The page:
TradeGecko 'doing millions in revenue' as ex-Kiwi startup builds customers from Singapore

TradeGecko chief executive Cameron Priest

TradeGecko, the Kiwi start-up that moved to Singapore in 2012 in search of capital, markets and nurturing, says it is taking in "millions in revenue" from tens of thousands of customers but is yet to turn a profit as it builds scale for its cloud-based inventory management software.

The company was founded by three Kiwi entrepreneurs – brothers Cameron and Bradley Priest and Carl Thompson. Frustrated at the difficulty of raising capital in Auckland, TradeGecko moved to Singapore to be incubated by Joyful Frog Digital Innovation, which had started at about the same time. Hugh Mason, chief executive of the Singaporean technology accelerator known as JFDI, says TradeGecko is ''far and away'' JFDI's most successful company to date.

TradeGecko chief executive Cameron Priest declined to give specific numbers. "We're not profitable but we're doing millions in revenue. In our business, we spend more upfront to acquire a customer and they pay us a recurring monthly fee so a customer might cost $1000 to get on board but pays $200 a month," he said. "So, as we aim to grow super-fast, we're focused on scaling cost effectively."

The company has customers in more than 100 countries and offices in Australia, Singapore, Canada and the Philippines.

Mr Priest believes New Zealand could take a leaf out of Singapore's playbook in terms of nurturing entrepreneurs. In a webcast for Kiwi Landing Pad, the organisation that helps high-growth New Zealand tech companies establish in the US, Priest put up a slide with a picture of Auckland titled: "Auckland. Beautiful. No capital."

"In Singapore, we've seen the government take an active role, with the NRF (National Research Foundation) pumping tens of millions into supporting the start of a seed-fund industry through the TIS (technology incubator scheme)," he told BusinessDesk. "We've then seen the NRF back that up with the ESVF (early stage venture fund) programme to encourage the creation of funds focused on larger rounds of funding. This has been hugely important.''

He said the other critical advantage was having access to experienced entrepreneurs and mentors "who can help young entrepreneurs navigate the turbulent waters of starting and scaling."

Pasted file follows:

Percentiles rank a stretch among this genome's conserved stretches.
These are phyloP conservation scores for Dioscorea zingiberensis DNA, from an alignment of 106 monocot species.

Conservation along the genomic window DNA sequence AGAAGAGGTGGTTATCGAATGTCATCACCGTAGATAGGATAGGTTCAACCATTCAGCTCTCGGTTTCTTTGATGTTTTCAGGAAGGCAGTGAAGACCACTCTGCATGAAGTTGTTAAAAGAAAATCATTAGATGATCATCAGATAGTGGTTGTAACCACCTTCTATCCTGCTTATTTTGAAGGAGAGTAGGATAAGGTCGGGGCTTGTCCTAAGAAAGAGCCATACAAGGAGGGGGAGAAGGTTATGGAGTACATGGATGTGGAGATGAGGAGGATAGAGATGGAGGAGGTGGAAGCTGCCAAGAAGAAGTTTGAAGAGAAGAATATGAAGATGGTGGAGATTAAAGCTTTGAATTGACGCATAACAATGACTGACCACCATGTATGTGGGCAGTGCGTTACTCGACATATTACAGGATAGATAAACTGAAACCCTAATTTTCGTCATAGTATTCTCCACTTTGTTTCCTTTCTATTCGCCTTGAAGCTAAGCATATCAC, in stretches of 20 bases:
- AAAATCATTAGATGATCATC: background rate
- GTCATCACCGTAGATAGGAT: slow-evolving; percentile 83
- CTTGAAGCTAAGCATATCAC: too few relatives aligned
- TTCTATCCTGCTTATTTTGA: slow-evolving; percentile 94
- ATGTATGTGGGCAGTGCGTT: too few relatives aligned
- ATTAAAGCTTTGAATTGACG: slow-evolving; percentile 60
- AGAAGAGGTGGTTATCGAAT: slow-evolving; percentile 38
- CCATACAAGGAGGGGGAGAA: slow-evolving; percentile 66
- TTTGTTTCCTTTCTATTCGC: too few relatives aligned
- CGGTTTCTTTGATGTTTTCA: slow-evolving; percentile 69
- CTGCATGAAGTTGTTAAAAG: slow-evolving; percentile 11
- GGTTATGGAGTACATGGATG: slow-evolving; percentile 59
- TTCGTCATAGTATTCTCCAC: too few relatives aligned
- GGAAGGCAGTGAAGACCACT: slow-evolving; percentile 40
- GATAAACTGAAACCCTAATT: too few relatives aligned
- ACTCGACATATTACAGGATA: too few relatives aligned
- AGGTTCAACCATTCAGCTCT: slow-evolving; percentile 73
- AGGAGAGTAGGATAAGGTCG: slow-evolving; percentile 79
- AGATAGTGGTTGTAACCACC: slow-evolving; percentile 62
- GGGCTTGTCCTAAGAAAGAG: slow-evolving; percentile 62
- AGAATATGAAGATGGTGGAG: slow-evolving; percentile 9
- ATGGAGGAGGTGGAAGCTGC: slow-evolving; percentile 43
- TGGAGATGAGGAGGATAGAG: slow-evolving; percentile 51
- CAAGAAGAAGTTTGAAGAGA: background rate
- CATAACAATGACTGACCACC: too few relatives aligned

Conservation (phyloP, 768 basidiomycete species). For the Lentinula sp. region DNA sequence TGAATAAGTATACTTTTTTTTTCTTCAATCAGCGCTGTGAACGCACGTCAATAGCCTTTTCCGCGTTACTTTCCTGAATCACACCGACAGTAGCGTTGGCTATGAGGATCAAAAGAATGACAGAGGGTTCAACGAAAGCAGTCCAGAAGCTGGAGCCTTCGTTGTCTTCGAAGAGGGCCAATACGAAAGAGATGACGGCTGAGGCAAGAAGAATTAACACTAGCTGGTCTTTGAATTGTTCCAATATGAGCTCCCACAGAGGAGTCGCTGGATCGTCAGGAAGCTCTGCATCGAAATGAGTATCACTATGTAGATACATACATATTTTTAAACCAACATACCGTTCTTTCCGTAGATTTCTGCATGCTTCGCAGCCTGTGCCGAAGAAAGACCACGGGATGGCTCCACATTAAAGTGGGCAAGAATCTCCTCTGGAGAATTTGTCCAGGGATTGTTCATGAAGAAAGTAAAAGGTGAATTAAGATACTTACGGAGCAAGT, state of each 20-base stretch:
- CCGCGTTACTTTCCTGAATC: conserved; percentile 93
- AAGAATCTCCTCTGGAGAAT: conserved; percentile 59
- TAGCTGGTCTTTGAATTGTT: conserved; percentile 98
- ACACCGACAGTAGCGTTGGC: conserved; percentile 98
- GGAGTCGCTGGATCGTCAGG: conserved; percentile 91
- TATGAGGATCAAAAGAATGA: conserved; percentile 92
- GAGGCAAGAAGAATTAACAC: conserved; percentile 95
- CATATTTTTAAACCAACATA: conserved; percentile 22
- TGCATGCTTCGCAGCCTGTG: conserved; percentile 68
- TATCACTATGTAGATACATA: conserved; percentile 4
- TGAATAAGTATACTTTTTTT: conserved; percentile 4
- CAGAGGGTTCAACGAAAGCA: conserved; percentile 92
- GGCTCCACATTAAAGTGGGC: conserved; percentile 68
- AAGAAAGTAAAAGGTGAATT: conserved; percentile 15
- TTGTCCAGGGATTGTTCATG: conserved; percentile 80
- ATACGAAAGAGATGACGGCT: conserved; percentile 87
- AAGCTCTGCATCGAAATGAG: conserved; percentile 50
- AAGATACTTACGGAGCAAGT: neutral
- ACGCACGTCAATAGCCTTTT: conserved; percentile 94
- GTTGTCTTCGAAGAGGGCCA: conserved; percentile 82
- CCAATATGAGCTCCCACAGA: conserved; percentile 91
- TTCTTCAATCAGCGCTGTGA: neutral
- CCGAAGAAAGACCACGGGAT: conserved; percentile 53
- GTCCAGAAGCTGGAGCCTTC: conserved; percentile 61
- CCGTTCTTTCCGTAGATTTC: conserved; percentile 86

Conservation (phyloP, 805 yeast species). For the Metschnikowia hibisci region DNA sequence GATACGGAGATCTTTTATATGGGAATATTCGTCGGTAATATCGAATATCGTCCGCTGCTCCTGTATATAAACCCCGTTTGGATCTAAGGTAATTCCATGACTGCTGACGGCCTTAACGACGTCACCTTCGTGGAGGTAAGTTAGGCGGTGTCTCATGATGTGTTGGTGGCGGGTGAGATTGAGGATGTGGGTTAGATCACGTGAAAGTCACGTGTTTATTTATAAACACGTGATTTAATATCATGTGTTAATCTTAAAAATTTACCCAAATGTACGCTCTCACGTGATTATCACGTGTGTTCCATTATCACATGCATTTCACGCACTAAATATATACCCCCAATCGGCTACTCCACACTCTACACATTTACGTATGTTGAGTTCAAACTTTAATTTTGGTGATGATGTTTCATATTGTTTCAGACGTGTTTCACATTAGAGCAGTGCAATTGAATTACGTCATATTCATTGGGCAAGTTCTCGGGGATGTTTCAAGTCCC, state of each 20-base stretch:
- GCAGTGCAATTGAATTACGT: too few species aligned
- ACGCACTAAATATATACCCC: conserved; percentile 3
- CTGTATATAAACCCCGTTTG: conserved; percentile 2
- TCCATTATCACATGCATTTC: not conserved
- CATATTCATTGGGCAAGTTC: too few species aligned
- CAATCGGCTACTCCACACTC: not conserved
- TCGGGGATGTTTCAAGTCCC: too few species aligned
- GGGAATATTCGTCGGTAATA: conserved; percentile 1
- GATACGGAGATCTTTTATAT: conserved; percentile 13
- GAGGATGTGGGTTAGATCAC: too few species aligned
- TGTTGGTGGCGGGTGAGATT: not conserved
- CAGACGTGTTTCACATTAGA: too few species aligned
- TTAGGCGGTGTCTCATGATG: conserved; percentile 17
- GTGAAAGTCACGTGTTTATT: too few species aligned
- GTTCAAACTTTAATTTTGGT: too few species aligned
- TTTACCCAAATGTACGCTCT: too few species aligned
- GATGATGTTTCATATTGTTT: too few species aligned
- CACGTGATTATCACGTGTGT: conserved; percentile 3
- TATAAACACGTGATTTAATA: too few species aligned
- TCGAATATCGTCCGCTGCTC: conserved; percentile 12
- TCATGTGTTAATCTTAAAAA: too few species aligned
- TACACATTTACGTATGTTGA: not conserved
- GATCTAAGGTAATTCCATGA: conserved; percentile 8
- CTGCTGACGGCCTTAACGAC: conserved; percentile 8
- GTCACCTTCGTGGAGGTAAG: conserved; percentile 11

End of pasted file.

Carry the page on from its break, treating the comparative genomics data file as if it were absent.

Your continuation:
"You need a critical mass of experienced people in one place all supporting and trying to encourage companies to grow," he said. "It takes a village."

Investors in TradeGecko include Golden Gate Ventures, a Singapore-based venture capital firm that closed its second early-stage venture fund last month, having raised $US60 million, Jungle Ventures, Wavemaker Labs, 500 Startups and NSI Ventures. All the funding came via the company's involvement with JFDI.

TradeGecko's inventory management system, which is targeted at wholesalers, retailers and manufacturers, integrates with other cloud-based software including Shopify, WooCommerce and Xero, which recently opened an office in Singapore to target the southeast Asian market.

Singapore was ranked 10th among the world's top start-up cities in the 2015 Global Startup Ecosystem Ranking. Between 2005 and 2013, the number of start-ups in Singapore nearly doubled to 42,000 from 24,000.

By contrast, Wellington has about 900 start-ups, according to Chris Whelan, chief executive of Wellington Regional Economic Development Agency, which is owned by the city and regional councils. Wellington sees Singapore as a role model for fostering start-ups and Whelan says the city could boost its start-up population by emulating the southeast Asian city-state.

(BusinessDesk)

Jane Shanahan travelled to Singapore courtesy of Singapore Airlines

BusinessDesk receives funding to help cover the commercialisation of innovation from Callaghan Innovation.

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Well, yeah, you can't raise capital here. We only invest in houses that we can sell back and forth.

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"In Singapore, we've seen the government take an active role, with the NRF (National Research Foundation) pumping tens of millions into supporting the start of a seed-fund industry through the TIS (technology incubator scheme)," he told BusinessDesk. "We've then seen the NRF back that up with the ESVF (early stage venture fund) programme to encourage the creation of funds focused on larger rounds of funding. This has been hugely important.''

New Zealand has had (1) the NZ Venture Investment Fund, (2) Incubators (3) Callaghan Innovation (4) NZTE (5) Incubators all trying to do the same thing. Isn't the question really why things have largley FAILED in NZ to get traction when they have apparently made real impacts in other countries.

Rather than just pumping more money into those organisations without critical questioning.

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